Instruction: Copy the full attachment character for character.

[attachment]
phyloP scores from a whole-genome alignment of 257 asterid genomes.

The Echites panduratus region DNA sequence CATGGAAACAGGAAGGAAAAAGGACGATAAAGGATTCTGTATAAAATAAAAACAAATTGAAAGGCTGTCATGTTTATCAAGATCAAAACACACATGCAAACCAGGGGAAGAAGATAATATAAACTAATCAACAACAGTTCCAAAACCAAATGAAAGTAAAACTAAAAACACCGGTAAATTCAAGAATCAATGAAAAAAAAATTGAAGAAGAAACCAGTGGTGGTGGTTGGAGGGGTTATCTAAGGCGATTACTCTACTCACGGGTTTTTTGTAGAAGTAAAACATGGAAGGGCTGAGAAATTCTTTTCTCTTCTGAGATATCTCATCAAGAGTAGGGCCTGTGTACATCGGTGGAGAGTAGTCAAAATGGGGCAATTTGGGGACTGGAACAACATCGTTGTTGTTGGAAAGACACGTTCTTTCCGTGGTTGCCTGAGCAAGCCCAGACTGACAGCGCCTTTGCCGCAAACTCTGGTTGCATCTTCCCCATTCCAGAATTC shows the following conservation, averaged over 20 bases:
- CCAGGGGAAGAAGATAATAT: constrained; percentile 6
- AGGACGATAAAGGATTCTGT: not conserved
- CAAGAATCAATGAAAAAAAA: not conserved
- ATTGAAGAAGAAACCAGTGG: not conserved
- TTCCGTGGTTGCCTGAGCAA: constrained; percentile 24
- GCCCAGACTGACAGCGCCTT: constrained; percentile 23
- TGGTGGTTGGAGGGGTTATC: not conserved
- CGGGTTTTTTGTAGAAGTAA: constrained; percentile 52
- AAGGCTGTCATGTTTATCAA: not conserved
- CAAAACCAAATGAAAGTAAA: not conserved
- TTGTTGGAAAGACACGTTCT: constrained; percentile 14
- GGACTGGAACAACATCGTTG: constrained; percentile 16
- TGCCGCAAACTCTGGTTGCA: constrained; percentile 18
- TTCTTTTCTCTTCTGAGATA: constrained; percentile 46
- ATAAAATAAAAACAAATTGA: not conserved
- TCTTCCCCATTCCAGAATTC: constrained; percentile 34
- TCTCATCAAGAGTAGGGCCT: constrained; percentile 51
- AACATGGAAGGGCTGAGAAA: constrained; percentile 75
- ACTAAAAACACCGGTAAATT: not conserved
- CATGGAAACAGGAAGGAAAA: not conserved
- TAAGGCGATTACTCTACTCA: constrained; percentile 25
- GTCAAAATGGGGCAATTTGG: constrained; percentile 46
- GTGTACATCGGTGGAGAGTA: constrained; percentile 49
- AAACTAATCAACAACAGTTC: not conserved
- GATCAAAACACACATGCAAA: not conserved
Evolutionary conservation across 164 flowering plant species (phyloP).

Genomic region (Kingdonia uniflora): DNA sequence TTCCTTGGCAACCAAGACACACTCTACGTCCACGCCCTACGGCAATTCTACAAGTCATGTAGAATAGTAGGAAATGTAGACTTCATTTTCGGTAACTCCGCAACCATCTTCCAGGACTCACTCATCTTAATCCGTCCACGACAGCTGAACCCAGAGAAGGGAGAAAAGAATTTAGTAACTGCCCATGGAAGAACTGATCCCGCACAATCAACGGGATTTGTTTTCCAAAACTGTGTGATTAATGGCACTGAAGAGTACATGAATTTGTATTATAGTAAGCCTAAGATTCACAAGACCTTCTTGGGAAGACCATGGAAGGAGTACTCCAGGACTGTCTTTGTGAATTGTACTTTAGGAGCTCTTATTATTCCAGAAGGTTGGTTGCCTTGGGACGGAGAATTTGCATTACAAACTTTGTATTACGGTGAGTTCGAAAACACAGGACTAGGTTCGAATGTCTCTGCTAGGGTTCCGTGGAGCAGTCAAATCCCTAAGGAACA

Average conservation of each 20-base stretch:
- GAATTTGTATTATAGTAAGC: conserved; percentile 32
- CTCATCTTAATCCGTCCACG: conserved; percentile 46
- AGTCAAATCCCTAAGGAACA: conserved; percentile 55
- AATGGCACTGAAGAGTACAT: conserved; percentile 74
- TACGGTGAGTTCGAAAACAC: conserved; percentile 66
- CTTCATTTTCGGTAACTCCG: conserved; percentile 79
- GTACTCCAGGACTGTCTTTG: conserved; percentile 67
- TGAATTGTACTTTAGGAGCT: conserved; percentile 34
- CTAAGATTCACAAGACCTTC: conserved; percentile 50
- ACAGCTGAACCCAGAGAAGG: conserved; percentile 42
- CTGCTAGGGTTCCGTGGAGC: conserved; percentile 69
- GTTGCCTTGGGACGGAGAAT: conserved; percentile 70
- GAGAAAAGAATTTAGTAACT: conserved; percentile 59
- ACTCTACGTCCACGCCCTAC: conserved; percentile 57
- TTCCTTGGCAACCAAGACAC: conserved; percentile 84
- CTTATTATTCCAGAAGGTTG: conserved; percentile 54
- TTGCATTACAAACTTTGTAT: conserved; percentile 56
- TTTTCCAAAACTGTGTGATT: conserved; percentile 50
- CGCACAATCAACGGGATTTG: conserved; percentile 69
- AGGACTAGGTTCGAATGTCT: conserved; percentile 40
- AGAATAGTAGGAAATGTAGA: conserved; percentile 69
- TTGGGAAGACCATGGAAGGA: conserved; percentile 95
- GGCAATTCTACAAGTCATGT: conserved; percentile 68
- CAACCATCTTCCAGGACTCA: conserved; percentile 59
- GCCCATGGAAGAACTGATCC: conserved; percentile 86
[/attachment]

phyloP scores from a whole-genome alignment of 257 asterid genomes.

The Echites panduratus region DNA sequence CATGGAAACAGGAAGGAAAAAGGACGATAAAGGATTCTGTATAAAATAAAAACAAATTGAAAGGCTGTCATGTTTATCAAGATCAAAACACACATGCAAACCAGGGGAAGAAGATAATATAAACTAATCAACAACAGTTCCAAAACCAAATGAAAGTAAAACTAAAAACACCGGTAAATTCAAGAATCAATGAAAAAAAAATTGAAGAAGAAACCAGTGGTGGTGGTTGGAGGGGTTATCTAAGGCGATTACTCTACTCACGGGTTTTTTGTAGAAGTAAAACATGGAAGGGCTGAGAAATTCTTTTCTCTTCTGAGATATCTCATCAAGAGTAGGGCCTGTGTACATCGGTGGAGAGTAGTCAAAATGGGGCAATTTGGGGACTGGAACAACATCGTTGTTGTTGGAAAGACACGTTCTTTCCGTGGTTGCCTGAGCAAGCCCAGACTGACAGCGCCTTTGCCGCAAACTCTGGTTGCATCTTCCCCATTCCAGAATTC shows the following conservation, averaged over 20 bases:
- CCAGGGGAAGAAGATAATAT: constrained; percentile 6
- AGGACGATAAAGGATTCTGT: not conserved
- CAAGAATCAATGAAAAAAAA: not conserved
- ATTGAAGAAGAAACCAGTGG: not conserved
- TTCCGTGGTTGCCTGAGCAA: constrained; percentile 24
- GCCCAGACTGACAGCGCCTT: constrained; percentile 23
- TGGTGGTTGGAGGGGTTATC: not conserved
- CGGGTTTTTTGTAGAAGTAA: constrained; percentile 52
- AAGGCTGTCATGTTTATCAA: not conserved
- CAAAACCAAATGAAAGTAAA: not conserved
- TTGTTGGAAAGACACGTTCT: constrained; percentile 14
- GGACTGGAACAACATCGTTG: constrained; percentile 16
- TGCCGCAAACTCTGGTTGCA: constrained; percentile 18
- TTCTTTTCTCTTCTGAGATA: constrained; percentile 46
- ATAAAATAAAAACAAATTGA: not conserved
- TCTTCCCCATTCCAGAATTC: constrained; percentile 34
- TCTCATCAAGAGTAGGGCCT: constrained; percentile 51
- AACATGGAAGGGCTGAGAAA: constrained; percentile 75
- ACTAAAAACACCGGTAAATT: not conserved
- CATGGAAACAGGAAGGAAAA: not conserved
- TAAGGCGATTACTCTACTCA: constrained; percentile 25
- GTCAAAATGGGGCAATTTGG: constrained; percentile 46
- GTGTACATCGGTGGAGAGTA: constrained; percentile 49
- AAACTAATCAACAACAGTTC: not conserved
- GATCAAAACACACATGCAAA: not conserved
Evolutionary conservation across 164 flowering plant species (phyloP).

Genomic region (Kingdonia uniflora): DNA sequence TTCCTTGGCAACCAAGACACACTCTACGTCCACGCCCTACGGCAATTCTACAAGTCATGTAGAATAGTAGGAAATGTAGACTTCATTTTCGGTAACTCCGCAACCATCTTCCAGGACTCACTCATCTTAATCCGTCCACGACAGCTGAACCCAGAGAAGGGAGAAAAGAATTTAGTAACTGCCCATGGAAGAACTGATCCCGCACAATCAACGGGATTTGTTTTCCAAAACTGTGTGATTAATGGCACTGAAGAGTACATGAATTTGTATTATAGTAAGCCTAAGATTCACAAGACCTTCTTGGGAAGACCATGGAAGGAGTACTCCAGGACTGTCTTTGTGAATTGTACTTTAGGAGCTCTTATTATTCCAGAAGGTTGGTTGCCTTGGGACGGAGAATTTGCATTACAAACTTTGTATTACGGTGAGTTCGAAAACACAGGACTAGGTTCGAATGTCTCTGCTAGGGTTCCGTGGAGCAGTCAAATCCCTAAGGAACA

Average conservation of each 20-base stretch:
- GAATTTGTATTATAGTAAGC: conserved; percentile 32
- CTCATCTTAATCCGTCCACG: conserved; percentile 46
- AGTCAAATCCCTAAGGAACA: conserved; percentile 55
- AATGGCACTGAAGAGTACAT: conserved; percentile 74
- TACGGTGAGTTCGAAAACAC: conserved; percentile 66
- CTTCATTTTCGGTAACTCCG: conserved; percentile 79
- GTACTCCAGGACTGTCTTTG: conserved; percentile 67
- TGAATTGTACTTTAGGAGCT: conserved; percentile 34
- CTAAGATTCACAAGACCTTC: conserved; percentile 50
- ACAGCTGAACCCAGAGAAGG: conserved; percentile 42
- CTGCTAGGGTTCCGTGGAGC: conserved; percentile 69
- GTTGCCTTGGGACGGAGAAT: conserved; percentile 70
- GAGAAAAGAATTTAGTAACT: conserved; percentile 59
- ACTCTACGTCCACGCCCTAC: conserved; percentile 57
- TTCCTTGGCAACCAAGACAC: conserved; percentile 84
- CTTATTATTCCAGAAGGTTG: conserved; percentile 54
- TTGCATTACAAACTTTGTAT: conserved; percentile 56
- TTTTCCAAAACTGTGTGATT: conserved; percentile 50
- CGCACAATCAACGGGATTTG: conserved; percentile 69
- AGGACTAGGTTCGAATGTCT: conserved; percentile 40
- AGAATAGTAGGAAATGTAGA: conserved; percentile 69
- TTGGGAAGACCATGGAAGGA: conserved; percentile 95
- GGCAATTCTACAAGTCATGT: conserved; percentile 68
- CAACCATCTTCCAGGACTCA: conserved; percentile 59
- GCCCATGGAAGAACTGATCC: conserved; percentile 86